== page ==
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Prenat Diagn. 2011 Jun;31(6):583-8. doi: 10.1002/pd.2755. Epub 2011 Apr 11.

Impact of smoking on maternal serum markers and prenatal screening in the first and second trimesters.

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Department of Pathology and Laboratory Medicine, Women and Infants Hospital and Alpert Medical School of Brown University, Providence, RI 02903, USA.



To examine the effects of smoking on first and second trimester screening markers and to determine the overall impact of these effects on Down syndrome and trisomy 18 risks in first trimester combined, second trimester quadruple and integrated tests.


Examination of screening records at Women and Infants Hospital during 2006-2008. First trimester pregnancy-associated plasma protein-A (PAPP-A), beta-human chorionic gonadotrophin (hCG) and nuchal translucency and second trimester alpha-fetoprotein (AFP), unconjugated estriol (uE3), hCG and inhibin A (inhA) multiple of the median (MoM) values were extracted from the database along with risk results, smoking status and relevant demographic information.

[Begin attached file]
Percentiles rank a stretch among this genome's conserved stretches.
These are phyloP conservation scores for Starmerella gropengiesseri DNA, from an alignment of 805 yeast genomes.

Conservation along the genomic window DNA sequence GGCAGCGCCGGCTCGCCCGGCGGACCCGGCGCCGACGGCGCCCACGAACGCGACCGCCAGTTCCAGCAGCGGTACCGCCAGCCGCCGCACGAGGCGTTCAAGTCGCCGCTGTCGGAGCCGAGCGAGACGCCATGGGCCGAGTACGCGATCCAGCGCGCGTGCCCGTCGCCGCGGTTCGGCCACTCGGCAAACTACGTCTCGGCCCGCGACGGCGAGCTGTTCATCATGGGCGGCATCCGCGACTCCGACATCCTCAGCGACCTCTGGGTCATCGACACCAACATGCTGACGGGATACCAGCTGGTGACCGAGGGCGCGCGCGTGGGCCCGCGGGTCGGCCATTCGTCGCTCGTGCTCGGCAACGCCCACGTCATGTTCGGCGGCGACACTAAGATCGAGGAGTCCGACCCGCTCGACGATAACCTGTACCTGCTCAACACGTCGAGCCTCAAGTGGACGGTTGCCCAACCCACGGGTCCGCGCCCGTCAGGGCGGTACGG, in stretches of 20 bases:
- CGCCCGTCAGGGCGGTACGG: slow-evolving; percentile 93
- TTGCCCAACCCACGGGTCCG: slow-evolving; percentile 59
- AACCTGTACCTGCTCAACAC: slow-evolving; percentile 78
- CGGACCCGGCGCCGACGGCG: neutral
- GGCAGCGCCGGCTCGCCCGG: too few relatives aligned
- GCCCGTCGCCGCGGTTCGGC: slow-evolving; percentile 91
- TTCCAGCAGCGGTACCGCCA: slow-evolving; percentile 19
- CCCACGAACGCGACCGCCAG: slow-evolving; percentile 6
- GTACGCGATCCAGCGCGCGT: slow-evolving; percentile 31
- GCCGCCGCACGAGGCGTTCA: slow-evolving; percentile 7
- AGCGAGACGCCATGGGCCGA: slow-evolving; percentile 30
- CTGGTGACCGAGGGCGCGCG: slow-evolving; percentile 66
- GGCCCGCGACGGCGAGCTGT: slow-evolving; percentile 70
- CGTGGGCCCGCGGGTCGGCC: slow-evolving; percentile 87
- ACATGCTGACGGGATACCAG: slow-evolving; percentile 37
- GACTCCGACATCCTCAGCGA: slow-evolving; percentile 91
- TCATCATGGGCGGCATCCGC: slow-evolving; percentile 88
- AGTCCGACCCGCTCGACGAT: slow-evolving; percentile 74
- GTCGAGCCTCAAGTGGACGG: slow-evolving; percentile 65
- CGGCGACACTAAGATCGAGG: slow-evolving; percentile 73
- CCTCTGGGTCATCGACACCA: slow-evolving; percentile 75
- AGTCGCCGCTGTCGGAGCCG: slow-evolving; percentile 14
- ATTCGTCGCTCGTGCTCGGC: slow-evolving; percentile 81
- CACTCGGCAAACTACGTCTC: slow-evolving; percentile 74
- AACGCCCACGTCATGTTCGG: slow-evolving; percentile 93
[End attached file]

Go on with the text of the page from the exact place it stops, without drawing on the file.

Smoking led to significantly reduced median levels of first trimester PAPP-A (0.89 MoM) and hCG (0.80 MoM), reduced second trimester uE3 (0.96 MoM) and hCG (0.84 MoM), and increased AFP (1.03 MoM) and inhA (1.39 MoM). After accounting for the differences in age between groups, smokers had higher Down syndrome screen positive rates for the second trimester quadruple test, but not for first trimester combined or integrated tests. Screen positive rates for trisomy 18 were markedly increased in smokers relative to age-matched non-smokers when using first trimester combined or integrated tests.


Smoking leads to increased screen positive rates, especially for trisomy 18 using combined or integrated tests.

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